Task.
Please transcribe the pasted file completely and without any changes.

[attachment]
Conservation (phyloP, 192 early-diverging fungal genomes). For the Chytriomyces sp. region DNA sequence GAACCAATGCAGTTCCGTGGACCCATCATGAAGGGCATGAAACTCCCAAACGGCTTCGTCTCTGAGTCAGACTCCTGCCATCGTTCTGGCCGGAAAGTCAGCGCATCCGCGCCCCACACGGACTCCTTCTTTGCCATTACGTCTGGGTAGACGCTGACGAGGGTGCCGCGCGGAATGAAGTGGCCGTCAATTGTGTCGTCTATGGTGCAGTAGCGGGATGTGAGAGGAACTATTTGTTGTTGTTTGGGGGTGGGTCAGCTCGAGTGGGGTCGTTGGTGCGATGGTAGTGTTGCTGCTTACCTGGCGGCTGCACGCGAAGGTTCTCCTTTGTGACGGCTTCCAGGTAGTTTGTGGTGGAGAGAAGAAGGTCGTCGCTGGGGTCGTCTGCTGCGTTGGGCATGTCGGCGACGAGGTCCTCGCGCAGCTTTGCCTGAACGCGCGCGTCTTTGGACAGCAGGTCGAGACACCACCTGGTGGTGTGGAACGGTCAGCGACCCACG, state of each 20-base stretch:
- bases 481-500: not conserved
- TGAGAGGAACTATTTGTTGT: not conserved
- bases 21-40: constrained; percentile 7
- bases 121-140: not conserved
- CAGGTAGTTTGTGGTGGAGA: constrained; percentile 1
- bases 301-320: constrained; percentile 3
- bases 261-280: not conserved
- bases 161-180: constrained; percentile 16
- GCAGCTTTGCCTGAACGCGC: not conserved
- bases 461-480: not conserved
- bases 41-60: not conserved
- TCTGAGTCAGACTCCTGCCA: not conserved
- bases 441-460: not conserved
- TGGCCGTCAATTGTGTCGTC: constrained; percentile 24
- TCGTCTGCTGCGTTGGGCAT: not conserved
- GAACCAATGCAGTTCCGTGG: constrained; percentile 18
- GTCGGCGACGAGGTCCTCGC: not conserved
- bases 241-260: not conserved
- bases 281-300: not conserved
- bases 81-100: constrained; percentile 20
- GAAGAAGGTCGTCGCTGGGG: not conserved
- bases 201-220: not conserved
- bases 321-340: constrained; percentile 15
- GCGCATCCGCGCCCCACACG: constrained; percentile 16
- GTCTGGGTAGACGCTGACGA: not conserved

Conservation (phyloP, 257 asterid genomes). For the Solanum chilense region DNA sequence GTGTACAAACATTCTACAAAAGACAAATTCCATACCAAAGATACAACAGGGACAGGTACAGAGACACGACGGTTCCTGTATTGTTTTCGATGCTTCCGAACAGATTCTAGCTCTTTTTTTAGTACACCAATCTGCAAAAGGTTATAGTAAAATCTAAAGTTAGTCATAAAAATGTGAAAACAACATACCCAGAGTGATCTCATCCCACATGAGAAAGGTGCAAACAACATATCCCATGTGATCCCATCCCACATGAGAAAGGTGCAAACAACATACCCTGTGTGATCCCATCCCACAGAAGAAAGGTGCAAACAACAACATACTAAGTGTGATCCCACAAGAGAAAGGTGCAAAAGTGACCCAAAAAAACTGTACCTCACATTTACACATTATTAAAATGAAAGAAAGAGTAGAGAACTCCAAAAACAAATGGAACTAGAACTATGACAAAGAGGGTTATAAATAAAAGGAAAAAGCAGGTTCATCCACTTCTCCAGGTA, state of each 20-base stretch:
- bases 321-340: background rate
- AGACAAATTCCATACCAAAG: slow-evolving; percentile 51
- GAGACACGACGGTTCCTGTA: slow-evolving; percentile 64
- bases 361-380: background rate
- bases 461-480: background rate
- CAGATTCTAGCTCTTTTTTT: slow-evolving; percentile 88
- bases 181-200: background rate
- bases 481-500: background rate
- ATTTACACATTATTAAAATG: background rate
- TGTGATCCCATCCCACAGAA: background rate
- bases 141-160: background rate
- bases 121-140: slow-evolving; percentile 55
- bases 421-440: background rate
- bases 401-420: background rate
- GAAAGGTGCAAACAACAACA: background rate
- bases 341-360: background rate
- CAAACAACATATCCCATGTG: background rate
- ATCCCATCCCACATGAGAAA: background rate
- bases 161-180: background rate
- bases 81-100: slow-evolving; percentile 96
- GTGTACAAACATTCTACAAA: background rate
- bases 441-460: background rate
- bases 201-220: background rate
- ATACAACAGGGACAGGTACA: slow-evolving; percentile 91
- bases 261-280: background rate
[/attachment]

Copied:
Conservation (phyloP, 192 early-diverging fungal genomes). For the Chytriomyces sp. region DNA sequence GAACCAATGCAGTTCCGTGGACCCATCATGAAGGGCATGAAACTCCCAAACGGCTTCGTCTCTGAGTCAGACTCCTGCCATCGTTCTGGCCGGAAAGTCAGCGCATCCGCGCCCCACACGGACTCCTTCTTTGCCATTACGTCTGGGTAGACGCTGACGAGGGTGCCGCGCGGAATGAAGTGGCCGTCAATTGTGTCGTCTATGGTGCAGTAGCGGGATGTGAGAGGAACTATTTGTTGTTGTTTGGGGGTGGGTCAGCTCGAGTGGGGTCGTTGGTGCGATGGTAGTGTTGCTGCTTACCTGGCGGCTGCACGCGAAGGTTCTCCTTTGTGACGGCTTCCAGGTAGTTTGTGGTGGAGAGAAGAAGGTCGTCGCTGGGGTCGTCTGCTGCGTTGGGCATGTCGGCGACGAGGTCCTCGCGCAGCTTTGCCTGAACGCGCGCGTCTTTGGACAGCAGGTCGAGACACCACCTGGTGGTGTGGAACGGTCAGCGACCCACG, state of each 20-base stretch:
- bases 481-500: not conserved
- TGAGAGGAACTATTTGTTGT: not conserved
- bases 21-40: constrained; percentile 7
- bases 121-140: not conserved
- CAGGTAGTTTGTGGTGGAGA: constrained; percentile 1
- bases 301-320: constrained; percentile 3
- bases 261-280: not conserved
- bases 161-180: constrained; percentile 16
- GCAGCTTTGCCTGAACGCGC: not conserved
- bases 461-480: not conserved
- bases 41-60: not conserved
- TCTGAGTCAGACTCCTGCCA: not conserved
- bases 441-460: not conserved
- TGGCCGTCAATTGTGTCGTC: constrained; percentile 24
- TCGTCTGCTGCGTTGGGCAT: not conserved
- GAACCAATGCAGTTCCGTGG: constrained; percentile 18
- GTCGGCGACGAGGTCCTCGC: not conserved
- bases 241-260: not conserved
- bases 281-300: not conserved
- bases 81-100: constrained; percentile 20
- GAAGAAGGTCGTCGCTGGGG: not conserved
- bases 201-220: not conserved
- bases 321-340: constrained; percentile 15
- GCGCATCCGCGCCCCACACG: constrained; percentile 16
- GTCTGGGTAGACGCTGACGA: not conserved

Conservation (phyloP, 257 asterid genomes). For the Solanum chilense region DNA sequence GTGTACAAACATTCTACAAAAGACAAATTCCATACCAAAGATACAACAGGGACAGGTACAGAGACACGACGGTTCCTGTATTGTTTTCGATGCTTCCGAACAGATTCTAGCTCTTTTTTTAGTACACCAATCTGCAAAAGGTTATAGTAAAATCTAAAGTTAGTCATAAAAATGTGAAAACAACATACCCAGAGTGATCTCATCCCACATGAGAAAGGTGCAAACAACATATCCCATGTGATCCCATCCCACATGAGAAAGGTGCAAACAACATACCCTGTGTGATCCCATCCCACAGAAGAAAGGTGCAAACAACAACATACTAAGTGTGATCCCACAAGAGAAAGGTGCAAAAGTGACCCAAAAAAACTGTACCTCACATTTACACATTATTAAAATGAAAGAAAGAGTAGAGAACTCCAAAAACAAATGGAACTAGAACTATGACAAAGAGGGTTATAAATAAAAGGAAAAAGCAGGTTCATCCACTTCTCCAGGTA, state of each 20-base stretch:
- bases 321-340: background rate
- AGACAAATTCCATACCAAAG: slow-evolving; percentile 51
- GAGACACGACGGTTCCTGTA: slow-evolving; percentile 64
- bases 361-380: background rate
- bases 461-480: background rate
- CAGATTCTAGCTCTTTTTTT: slow-evolving; percentile 88
- bases 181-200: background rate
- bases 481-500: background rate
- ATTTACACATTATTAAAATG: background rate
- TGTGATCCCATCCCACAGAA: background rate
- bases 141-160: background rate
- bases 121-140: slow-evolving; percentile 55
- bases 421-440: background rate
- bases 401-420: background rate
- GAAAGGTGCAAACAACAACA: background rate
- bases 341-360: background rate
- CAAACAACATATCCCATGTG: background rate
- ATCCCATCCCACATGAGAAA: background rate
- bases 161-180: background rate
- bases 81-100: slow-evolving; percentile 96
- GTGTACAAACATTCTACAAA: background rate
- bases 441-460: background rate
- bases 201-220: background rate
- ATACAACAGGGACAGGTACA: slow-evolving; percentile 91
- bases 261-280: background rate